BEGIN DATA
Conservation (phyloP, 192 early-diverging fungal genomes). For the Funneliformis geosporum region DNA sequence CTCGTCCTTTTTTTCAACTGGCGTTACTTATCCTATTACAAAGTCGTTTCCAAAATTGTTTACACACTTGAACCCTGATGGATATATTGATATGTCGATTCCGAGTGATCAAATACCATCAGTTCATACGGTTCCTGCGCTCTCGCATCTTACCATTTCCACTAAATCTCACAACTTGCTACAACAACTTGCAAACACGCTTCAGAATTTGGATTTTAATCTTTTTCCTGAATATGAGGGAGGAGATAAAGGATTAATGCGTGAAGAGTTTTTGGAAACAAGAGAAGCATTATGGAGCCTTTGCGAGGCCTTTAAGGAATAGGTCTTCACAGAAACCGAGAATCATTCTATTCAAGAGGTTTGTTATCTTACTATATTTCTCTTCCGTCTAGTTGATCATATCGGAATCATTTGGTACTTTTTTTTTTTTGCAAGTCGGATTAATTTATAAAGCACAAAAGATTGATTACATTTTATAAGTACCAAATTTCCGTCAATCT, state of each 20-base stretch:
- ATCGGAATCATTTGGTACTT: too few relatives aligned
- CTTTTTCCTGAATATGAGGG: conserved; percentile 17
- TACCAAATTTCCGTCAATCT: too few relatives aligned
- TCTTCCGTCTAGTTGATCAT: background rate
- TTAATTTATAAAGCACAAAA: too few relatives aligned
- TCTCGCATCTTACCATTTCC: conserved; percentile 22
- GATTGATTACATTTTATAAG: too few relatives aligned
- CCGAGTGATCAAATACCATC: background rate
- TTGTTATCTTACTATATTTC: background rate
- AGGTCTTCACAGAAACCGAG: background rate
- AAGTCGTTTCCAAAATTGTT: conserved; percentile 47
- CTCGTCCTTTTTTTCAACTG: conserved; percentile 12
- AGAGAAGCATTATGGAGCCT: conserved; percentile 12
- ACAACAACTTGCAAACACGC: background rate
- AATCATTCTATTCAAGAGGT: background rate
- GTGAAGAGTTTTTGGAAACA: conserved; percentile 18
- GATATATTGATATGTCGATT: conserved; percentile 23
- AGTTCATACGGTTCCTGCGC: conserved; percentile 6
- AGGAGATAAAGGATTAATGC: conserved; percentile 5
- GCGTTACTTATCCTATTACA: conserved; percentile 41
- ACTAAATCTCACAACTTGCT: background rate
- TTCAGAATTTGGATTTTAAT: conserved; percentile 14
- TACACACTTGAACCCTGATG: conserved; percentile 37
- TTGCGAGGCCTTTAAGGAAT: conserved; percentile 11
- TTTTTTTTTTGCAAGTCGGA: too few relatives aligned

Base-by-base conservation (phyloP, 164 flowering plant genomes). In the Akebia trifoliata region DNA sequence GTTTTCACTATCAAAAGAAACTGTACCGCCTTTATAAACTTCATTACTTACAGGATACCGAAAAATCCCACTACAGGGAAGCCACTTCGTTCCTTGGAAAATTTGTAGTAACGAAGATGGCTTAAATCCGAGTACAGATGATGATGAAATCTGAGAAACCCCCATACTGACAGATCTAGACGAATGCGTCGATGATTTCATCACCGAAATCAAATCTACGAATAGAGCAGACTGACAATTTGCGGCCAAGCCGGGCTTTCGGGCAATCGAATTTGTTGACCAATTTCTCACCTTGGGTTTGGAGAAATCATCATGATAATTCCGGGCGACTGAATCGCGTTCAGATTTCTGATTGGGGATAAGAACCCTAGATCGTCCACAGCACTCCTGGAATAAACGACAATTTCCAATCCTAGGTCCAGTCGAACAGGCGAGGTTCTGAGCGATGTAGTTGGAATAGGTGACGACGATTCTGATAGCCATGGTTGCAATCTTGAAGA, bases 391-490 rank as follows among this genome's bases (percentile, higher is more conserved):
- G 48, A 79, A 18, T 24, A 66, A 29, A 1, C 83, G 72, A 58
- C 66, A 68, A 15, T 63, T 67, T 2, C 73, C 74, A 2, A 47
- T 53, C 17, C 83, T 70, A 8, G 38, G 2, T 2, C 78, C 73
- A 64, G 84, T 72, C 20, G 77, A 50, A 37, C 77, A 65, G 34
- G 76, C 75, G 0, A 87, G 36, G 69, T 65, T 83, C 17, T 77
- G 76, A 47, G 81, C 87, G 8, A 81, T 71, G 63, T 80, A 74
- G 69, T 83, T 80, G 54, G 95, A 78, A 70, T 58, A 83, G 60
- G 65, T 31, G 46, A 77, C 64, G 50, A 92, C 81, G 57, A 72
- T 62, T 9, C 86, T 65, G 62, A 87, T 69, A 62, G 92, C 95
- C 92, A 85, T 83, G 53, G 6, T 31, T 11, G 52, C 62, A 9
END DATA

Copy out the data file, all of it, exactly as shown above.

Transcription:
Conservation (phyloP, 192 early-diverging fungal genomes). For the Funneliformis geosporum region DNA sequence CTCGTCCTTTTTTTCAACTGGCGTTACTTATCCTATTACAAAGTCGTTTCCAAAATTGTTTACACACTTGAACCCTGATGGATATATTGATATGTCGATTCCGAGTGATCAAATACCATCAGTTCATACGGTTCCTGCGCTCTCGCATCTTACCATTTCCACTAAATCTCACAACTTGCTACAACAACTTGCAAACACGCTTCAGAATTTGGATTTTAATCTTTTTCCTGAATATGAGGGAGGAGATAAAGGATTAATGCGTGAAGAGTTTTTGGAAACAAGAGAAGCATTATGGAGCCTTTGCGAGGCCTTTAAGGAATAGGTCTTCACAGAAACCGAGAATCATTCTATTCAAGAGGTTTGTTATCTTACTATATTTCTCTTCCGTCTAGTTGATCATATCGGAATCATTTGGTACTTTTTTTTTTTTGCAAGTCGGATTAATTTATAAAGCACAAAAGATTGATTACATTTTATAAGTACCAAATTTCCGTCAATCT, state of each 20-base stretch:
- ATCGGAATCATTTGGTACTT: too few relatives aligned
- CTTTTTCCTGAATATGAGGG: conserved; percentile 17
- TACCAAATTTCCGTCAATCT: too few relatives aligned
- TCTTCCGTCTAGTTGATCAT: background rate
- TTAATTTATAAAGCACAAAA: too few relatives aligned
- TCTCGCATCTTACCATTTCC: conserved; percentile 22
- GATTGATTACATTTTATAAG: too few relatives aligned
- CCGAGTGATCAAATACCATC: background rate
- TTGTTATCTTACTATATTTC: background rate
- AGGTCTTCACAGAAACCGAG: background rate
- AAGTCGTTTCCAAAATTGTT: conserved; percentile 47
- CTCGTCCTTTTTTTCAACTG: conserved; percentile 12
- AGAGAAGCATTATGGAGCCT: conserved; percentile 12
- ACAACAACTTGCAAACACGC: background rate
- AATCATTCTATTCAAGAGGT: background rate
- GTGAAGAGTTTTTGGAAACA: conserved; percentile 18
- GATATATTGATATGTCGATT: conserved; percentile 23
- AGTTCATACGGTTCCTGCGC: conserved; percentile 6
- AGGAGATAAAGGATTAATGC: conserved; percentile 5
- GCGTTACTTATCCTATTACA: conserved; percentile 41
- ACTAAATCTCACAACTTGCT: background rate
- TTCAGAATTTGGATTTTAAT: conserved; percentile 14
- TACACACTTGAACCCTGATG: conserved; percentile 37
- TTGCGAGGCCTTTAAGGAAT: conserved; percentile 11
- TTTTTTTTTTGCAAGTCGGA: too few relatives aligned

Base-by-base conservation (phyloP, 164 flowering plant genomes). In the Akebia trifoliata region DNA sequence GTTTTCACTATCAAAAGAAACTGTACCGCCTTTATAAACTTCATTACTTACAGGATACCGAAAAATCCCACTACAGGGAAGCCACTTCGTTCCTTGGAAAATTTGTAGTAACGAAGATGGCTTAAATCCGAGTACAGATGATGATGAAATCTGAGAAACCCCCATACTGACAGATCTAGACGAATGCGTCGATGATTTCATCACCGAAATCAAATCTACGAATAGAGCAGACTGACAATTTGCGGCCAAGCCGGGCTTTCGGGCAATCGAATTTGTTGACCAATTTCTCACCTTGGGTTTGGAGAAATCATCATGATAATTCCGGGCGACTGAATCGCGTTCAGATTTCTGATTGGGGATAAGAACCCTAGATCGTCCACAGCACTCCTGGAATAAACGACAATTTCCAATCCTAGGTCCAGTCGAACAGGCGAGGTTCTGAGCGATGTAGTTGGAATAGGTGACGACGATTCTGATAGCCATGGTTGCAATCTTGAAGA, bases 391-490 rank as follows among this genome's bases (percentile, higher is more conserved):
- G 48, A 79, A 18, T 24, A 66, A 29, A 1, C 83, G 72, A 58
- C 66, A 68, A 15, T 63, T 67, T 2, C 73, C 74, A 2, A 47
- T 53, C 17, C 83, T 70, A 8, G 38, G 2, T 2, C 78, C 73
- A 64, G 84, T 72, C 20, G 77, A 50, A 37, C 77, A 65, G 34
- G 76, C 75, G 0, A 87, G 36, G 69, T 65, T 83, C 17, T 77
- G 76, A 47, G 81, C 87, G 8, A 81, T 71, G 63, T 80, A 74
- G 69, T 83, T 80, G 54, G 95, A 78, A 70, T 58, A 83, G 60
- G 65, T 31, G 46, A 77, C 64, G 50, A 92, C 81, G 57, A 72
- T 62, T 9, C 86, T 65, G 62, A 87, T 69, A 62, G 92, C 95
- C 92, A 85, T 83, G 53, G 6, T 31, T 11, G 52, C 62, A 9